We can judge depth with single eye tooMarch 17th, 2008 - 11:22 am ICT by admin
New York, March 17 (IANS) Popular perception ascribes our ability to gauge depth to a pair of eyes. But we can judge depth with a single eye also, something that has puzzled scientists, till now. Now, a University of Rochester research team believes it has discovered the answer in a small part of the brain that processes the image from a single eye as well as the motion of our bodies.
The team, led by Greg DeAngelis, has published these findings in the latest online issue of the journal Nature.
“It looks as though in this area of the brain, the neurons are combining visual cues and non-visual cues to come up with a unique way to determine depth,” says DeAngelis.
The finding implies that the brain uses an array of methods to gauge depth. In addition to two-eyed “binocular disparity”, the brain has neurons that specifically measure our motion, perspective, and how objects pass in front of or behind each other to create an approximation of the three-dimensional world in our minds.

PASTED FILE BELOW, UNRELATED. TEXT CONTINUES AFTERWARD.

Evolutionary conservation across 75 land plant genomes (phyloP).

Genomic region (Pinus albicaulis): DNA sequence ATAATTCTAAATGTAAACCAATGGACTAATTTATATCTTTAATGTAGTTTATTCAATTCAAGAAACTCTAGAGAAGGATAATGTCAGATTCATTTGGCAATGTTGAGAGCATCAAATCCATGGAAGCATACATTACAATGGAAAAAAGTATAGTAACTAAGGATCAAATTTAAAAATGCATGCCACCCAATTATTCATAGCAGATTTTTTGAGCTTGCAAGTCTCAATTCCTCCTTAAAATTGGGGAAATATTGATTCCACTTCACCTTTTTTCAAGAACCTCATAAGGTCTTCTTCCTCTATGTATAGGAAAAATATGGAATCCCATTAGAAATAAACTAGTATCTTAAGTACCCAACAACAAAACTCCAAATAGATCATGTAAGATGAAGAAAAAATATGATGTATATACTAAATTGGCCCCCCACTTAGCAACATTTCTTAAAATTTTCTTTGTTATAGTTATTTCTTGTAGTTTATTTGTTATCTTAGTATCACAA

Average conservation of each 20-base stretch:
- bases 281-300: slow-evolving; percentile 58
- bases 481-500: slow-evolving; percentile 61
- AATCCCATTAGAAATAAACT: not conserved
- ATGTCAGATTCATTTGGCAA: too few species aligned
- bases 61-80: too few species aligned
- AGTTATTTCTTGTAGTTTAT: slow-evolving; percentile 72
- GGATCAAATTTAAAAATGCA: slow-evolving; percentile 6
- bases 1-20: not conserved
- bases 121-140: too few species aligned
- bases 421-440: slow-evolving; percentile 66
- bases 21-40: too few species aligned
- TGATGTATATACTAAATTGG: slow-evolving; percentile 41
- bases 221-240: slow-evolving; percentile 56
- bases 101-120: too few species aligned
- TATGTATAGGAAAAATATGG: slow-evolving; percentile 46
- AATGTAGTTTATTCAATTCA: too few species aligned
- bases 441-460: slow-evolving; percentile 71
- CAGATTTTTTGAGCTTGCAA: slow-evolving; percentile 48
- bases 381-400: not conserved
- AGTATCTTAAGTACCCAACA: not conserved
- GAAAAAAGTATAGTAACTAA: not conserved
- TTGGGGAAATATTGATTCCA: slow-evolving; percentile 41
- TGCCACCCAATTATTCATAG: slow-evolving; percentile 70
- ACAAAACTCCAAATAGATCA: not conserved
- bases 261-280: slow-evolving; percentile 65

The researchers say the findings may help instruct children who were born with misalignment of the eyes to restore more normal functions of binocular vision in the brain.
The discovery could also help construct more compelling virtual reality environments someday, says DeAngelis, since we have to know exactly how our brains construct three-dimensional perception to make virtual reality as convincing as possible.
Tags: approximation, array, binocular disparity, brains, deangelis, discovery, journal nature, march 17, misalignment, neurons, part of the brain, perception, perspective, scientists, single eye, three dimensional world, university of rochester, virtual reality environments, vision in the brain, visual cues